55 Whitney Avenue, 5th Floor
New Haven, CT 06510

Peter Salovey
President of Yale University
105 Wall St.
New Haven, CT 06511

Britt Harris
University of Texas Investment Management Company
401 Congress Avenue
Suite 2800
Austin, TX 78701

William H. McRaven
The University of Texas System
210 West 7th Street
Austin, Texas 78701-2982

Andy Golden
22 Chambers Street, Suite 300
Princeton, NJ 08542

Christopher Ludwig Eisgruber
Princeton University
Office of the President
1 Nassau Hall
Princeton University
Princeton, NJ 08544

Robert Wallace
Chief Executive Officer
Stanford Management Company
635 Knight Way
Stanford, CA 94305-7297

Marc Tessier-Lavigne
Stanford University
Office of the President
Building 10
Stanford University
Stanford, CA 94305-2061

Seth Alexander
Massachusetts Institute of Technology
Investment Management Company
238 Main Street Suite 200
Cambridge MA 02142

Rafael Reif
Massachusetts Institute of Technology

Thomas Britton Harris IV
Chief Executive Officer
Texas/Texas A&M Investment Management Company
401 Congress Ave., Suite 2800
Austin Texas 78701

Gregory L. Fenves
The University of Texas at Austin
110 Inner Campus Drive
Stop G3400
Austin, Texas 78712-3400

Peter Holland
Chief Executive Officer
Columbia Investment Management Company
405 Lexington Avenue, 63rd Floor
New York, NY 10065

Lee C. Bollinger
Columbia University
Office of the President
202 Low Library
535 W. 116 St., MC 4309
New York, NY 10027

L. Erik Lundberg
Chief Investment Officer, University of Michigan Endowment Fund
3003 South State Street
Ann Arbor, Michigan 48109-2209

Mark S. Schlissel
University of Michigan
ANN ARBOR, MI 48109-1340

William H. McLean, CFA
Vice President and Chief Investment Officer
Northwestern University
Investment Office
1800 Sherman Avenue Suite 400
Evanston, IL 60201

Morton Schapiro
Northwestern University
Office of the President
633 Clark Street
Evanston, IL 60208-1100

Peter Ammon
Chief Investment Officer
Penn Office of Investments

Amy Gutmann
University of Pennsylvania
1 College Hall, Room 100
Philadelphia, PA 19104

Scott C. Malpass
Vice President and Chief Investment Officer
University of Notre Dame
1251 N. Eddy Street, Suite 400
South Bend, IN 46617

Rev. John I. Jenkins, C.S.C
University of Notre Dame
Office of the President
400 Main Building
Notre Dame, IN 46556

Mark A. Schmid
Vice President, Chief Investment Officer
University of Chicago
401 N. Michigan Ave., 9th Floor
Chicago, IL 60611

Robert J. Zimmer
University of Chicago
Office of the President
Edward H. Levi Hall
5801 South Ellis Avenue, Suite 501
Chicago, IL 60637

Neal F Triplett
280 South Mangum Street
Suite 210
Durham, NC 27701-3672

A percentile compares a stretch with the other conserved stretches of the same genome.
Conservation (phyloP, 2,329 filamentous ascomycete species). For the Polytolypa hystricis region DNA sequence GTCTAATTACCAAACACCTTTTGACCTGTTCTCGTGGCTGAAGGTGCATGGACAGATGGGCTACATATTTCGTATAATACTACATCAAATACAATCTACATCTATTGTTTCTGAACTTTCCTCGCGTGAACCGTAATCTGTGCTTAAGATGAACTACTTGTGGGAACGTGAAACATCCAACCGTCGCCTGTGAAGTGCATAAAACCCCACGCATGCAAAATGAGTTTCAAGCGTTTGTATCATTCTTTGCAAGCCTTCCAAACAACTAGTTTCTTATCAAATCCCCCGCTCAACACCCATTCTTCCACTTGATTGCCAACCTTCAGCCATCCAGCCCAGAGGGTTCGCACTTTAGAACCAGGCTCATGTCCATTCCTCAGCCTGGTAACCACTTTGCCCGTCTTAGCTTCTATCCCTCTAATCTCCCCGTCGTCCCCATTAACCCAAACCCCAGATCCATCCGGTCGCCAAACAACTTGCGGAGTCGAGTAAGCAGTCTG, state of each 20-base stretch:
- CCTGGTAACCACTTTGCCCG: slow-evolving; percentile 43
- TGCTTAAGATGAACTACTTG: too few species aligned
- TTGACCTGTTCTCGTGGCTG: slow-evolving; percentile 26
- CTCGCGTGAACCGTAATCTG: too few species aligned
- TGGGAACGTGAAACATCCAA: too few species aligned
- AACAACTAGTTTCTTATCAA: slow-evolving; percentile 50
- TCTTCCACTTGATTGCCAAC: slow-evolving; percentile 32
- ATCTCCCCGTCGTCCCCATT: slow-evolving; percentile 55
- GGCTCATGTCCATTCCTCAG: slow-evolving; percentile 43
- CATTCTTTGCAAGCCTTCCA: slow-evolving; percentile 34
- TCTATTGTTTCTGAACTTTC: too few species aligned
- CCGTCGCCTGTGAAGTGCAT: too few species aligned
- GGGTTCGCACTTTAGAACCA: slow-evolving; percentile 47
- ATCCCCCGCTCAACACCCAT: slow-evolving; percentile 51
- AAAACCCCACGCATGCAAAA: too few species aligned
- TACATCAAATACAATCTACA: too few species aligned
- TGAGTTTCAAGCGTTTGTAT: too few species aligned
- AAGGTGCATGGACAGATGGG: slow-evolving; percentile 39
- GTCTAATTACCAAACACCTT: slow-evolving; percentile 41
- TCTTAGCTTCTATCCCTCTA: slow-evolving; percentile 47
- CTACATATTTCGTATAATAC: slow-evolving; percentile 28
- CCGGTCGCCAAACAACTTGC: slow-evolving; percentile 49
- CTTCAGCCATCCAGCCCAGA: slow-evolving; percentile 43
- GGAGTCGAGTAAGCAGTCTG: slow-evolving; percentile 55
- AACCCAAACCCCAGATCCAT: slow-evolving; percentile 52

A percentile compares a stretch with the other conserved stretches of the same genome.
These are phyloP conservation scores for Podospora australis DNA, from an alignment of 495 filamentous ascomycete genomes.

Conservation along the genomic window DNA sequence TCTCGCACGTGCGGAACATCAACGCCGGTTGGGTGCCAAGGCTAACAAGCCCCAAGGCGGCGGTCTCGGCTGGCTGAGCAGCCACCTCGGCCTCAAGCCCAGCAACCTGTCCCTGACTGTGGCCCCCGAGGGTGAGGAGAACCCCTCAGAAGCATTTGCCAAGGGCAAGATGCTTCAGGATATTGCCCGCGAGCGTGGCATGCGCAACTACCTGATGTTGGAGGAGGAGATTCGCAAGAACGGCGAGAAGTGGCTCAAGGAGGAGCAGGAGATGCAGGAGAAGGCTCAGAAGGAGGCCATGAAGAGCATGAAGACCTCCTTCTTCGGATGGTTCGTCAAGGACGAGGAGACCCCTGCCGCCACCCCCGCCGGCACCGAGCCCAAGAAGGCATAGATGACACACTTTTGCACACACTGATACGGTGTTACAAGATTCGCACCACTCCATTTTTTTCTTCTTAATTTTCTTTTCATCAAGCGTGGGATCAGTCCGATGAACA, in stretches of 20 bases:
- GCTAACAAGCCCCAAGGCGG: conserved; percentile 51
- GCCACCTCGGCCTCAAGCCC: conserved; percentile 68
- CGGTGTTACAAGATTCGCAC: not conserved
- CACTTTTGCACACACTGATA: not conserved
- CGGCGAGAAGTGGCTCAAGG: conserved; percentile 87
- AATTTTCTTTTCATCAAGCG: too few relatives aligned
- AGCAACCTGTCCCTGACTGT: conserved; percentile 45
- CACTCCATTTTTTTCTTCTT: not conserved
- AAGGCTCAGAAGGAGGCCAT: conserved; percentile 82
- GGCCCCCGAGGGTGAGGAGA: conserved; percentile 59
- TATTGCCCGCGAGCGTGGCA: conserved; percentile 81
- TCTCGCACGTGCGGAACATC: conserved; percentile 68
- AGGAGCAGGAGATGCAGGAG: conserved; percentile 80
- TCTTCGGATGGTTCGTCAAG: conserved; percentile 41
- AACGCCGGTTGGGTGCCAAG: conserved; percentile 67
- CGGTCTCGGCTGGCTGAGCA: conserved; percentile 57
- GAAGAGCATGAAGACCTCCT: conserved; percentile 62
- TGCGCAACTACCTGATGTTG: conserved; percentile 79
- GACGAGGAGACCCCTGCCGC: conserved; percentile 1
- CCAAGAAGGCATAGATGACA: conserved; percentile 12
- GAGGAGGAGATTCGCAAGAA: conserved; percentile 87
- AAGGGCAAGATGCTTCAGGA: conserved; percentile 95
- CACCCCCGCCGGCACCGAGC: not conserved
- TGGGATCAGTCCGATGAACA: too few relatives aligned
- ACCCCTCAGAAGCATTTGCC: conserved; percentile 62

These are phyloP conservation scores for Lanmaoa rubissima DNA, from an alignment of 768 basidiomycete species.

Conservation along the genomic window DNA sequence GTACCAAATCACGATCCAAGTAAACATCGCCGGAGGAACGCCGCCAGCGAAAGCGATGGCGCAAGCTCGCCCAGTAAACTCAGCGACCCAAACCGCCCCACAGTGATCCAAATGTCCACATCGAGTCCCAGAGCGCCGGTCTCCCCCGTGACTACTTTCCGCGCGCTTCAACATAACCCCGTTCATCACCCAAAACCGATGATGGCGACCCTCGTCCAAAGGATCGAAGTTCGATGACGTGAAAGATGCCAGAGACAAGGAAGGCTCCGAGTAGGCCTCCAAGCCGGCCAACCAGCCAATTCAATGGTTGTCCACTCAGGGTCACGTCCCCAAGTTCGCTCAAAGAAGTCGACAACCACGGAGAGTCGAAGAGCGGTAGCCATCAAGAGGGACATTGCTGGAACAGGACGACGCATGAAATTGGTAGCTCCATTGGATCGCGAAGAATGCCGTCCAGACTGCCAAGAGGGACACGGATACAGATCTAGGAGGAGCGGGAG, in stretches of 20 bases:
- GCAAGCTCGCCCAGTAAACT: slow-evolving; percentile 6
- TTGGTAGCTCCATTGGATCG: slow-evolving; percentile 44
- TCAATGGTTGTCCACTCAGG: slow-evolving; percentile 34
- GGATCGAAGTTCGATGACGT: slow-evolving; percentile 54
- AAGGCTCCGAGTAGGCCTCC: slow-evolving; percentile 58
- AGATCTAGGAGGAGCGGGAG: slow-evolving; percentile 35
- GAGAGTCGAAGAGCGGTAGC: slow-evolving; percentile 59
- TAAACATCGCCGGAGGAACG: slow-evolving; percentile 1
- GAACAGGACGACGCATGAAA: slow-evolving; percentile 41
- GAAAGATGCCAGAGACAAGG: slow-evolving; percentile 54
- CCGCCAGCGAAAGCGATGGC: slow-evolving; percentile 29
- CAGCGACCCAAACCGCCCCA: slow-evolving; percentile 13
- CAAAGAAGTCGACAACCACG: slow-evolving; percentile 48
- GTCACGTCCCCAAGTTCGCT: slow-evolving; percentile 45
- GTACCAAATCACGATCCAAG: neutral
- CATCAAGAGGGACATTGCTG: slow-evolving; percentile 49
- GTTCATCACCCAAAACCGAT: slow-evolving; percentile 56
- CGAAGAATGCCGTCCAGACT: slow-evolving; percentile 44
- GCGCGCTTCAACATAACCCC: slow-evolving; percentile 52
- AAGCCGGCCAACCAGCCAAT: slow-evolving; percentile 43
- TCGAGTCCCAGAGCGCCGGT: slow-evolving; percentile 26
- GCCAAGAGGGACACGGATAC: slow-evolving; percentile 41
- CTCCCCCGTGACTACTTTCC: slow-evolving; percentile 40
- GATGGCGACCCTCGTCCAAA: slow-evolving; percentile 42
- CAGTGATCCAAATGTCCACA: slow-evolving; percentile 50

Vincent E. Price
Duke University
Office of the President
Duke University
207 Allen Building
Box 90001
Durham, NC 27708-0001

Ms. Marie N. Berggren
Chief Investment Officer and Vice President of Investments
University of California Regents’ Endowment Fund
1111 Broadway
Suite 1400
Oakland, CA 94607-9828

John C. Lane
Vice President and chief investment officer
Ohio State University Endowment
1590 North High Street
Columbus, OH 43201
United States

Dr. Michael V. Drake, MD
Ohio State University
205 Bricker Hall
190 North Oval Mall
Columbus, OH 43210-1357

Jason T. Perlioni
Chief Investment Officer
Johns Hopkins University
Suite E200
1101 E. 33rd Street
Baltimore, MD 21218

Ronald J. Daniels
Office of the President
The Johns Hopkins University
242 Garland Hall
3400 N. Charles St.
Baltimore, Maryland 21218

Foundations (20)

Dr. Sue Desmond-Hellmann
Bill & Melinda Gates Foundation
440 5th Ave N.
Seattle, WA 98109

Darren Walker
Ford Foundation
1440 Broadway, New York, NY 10018

Larry Kramer
The William and Flora Hewlett Foundation
2121 Sand Hill Road
Menlo Park, CA 94025

Dr. Robert Tjian
Howard Hughes Medical Institute
4000 Jones Bridge Road
Chevy Chase, MD 20815-6789

Dr. Mccubbin Hamilton
Chief Executive Officer
Kamehameha Schools
567 South King Street
Suite 200
Honolulu, HI 96813

N Clay Robbins
Lilly Endowment Inc
2801 North Meridian Street
PO Box 88068
Indianapolis, IN 46208-0068

Dr. Risa J. Lavizzo-Mourey
President, Chief Executive Officer
Robert Wood Johnson Foundation
50 College Road East
Princeton, NJ 08540-6614

Mr. Sterling K. Speirn
Chief Executive Officer
W.K. Kellogg Foundation
1 Michigan Avenue
Battle Creek, MI 49017

Mr. James Cuno
Chief Executive Officer and President
The J. Paul Getty Trust Inc.
1200 Getty Center Drive
Drive 401
Los Angeles, CA 90049-1642

Dr. Gordon E. Moore Ph.D.
Founder and Chairman of the Board
Gordon and Betty Moore Foundation
1661 Page Mill Road
Palo Alto, CA 94304

Ms. Carol S. Larson
President, Chief Executive Officer
David and Lucile Packard Foundation
300 Second Street
Suite 200
Los Altos, CA 94022

Mr. Don M. Randel
Andrew W. Mellon Foundation
140 East 62nd Street
New York, NY 10021

Mr. Robert L. Gallucci
The John D. and Catherine T. MacArthur Foundation
140 South Dearborn Street
Chicago, IL 60603-5285

Mr. Jeffrey Heil
Chief Investment Officer
Doris Duke Foundation
650 5th Avenue
19th Floor
New York, NY 10019

Dr. Judith Rodin Ph.D.
The Rockefeller Foundation
420 Fifth Avenue
New York, NY 10018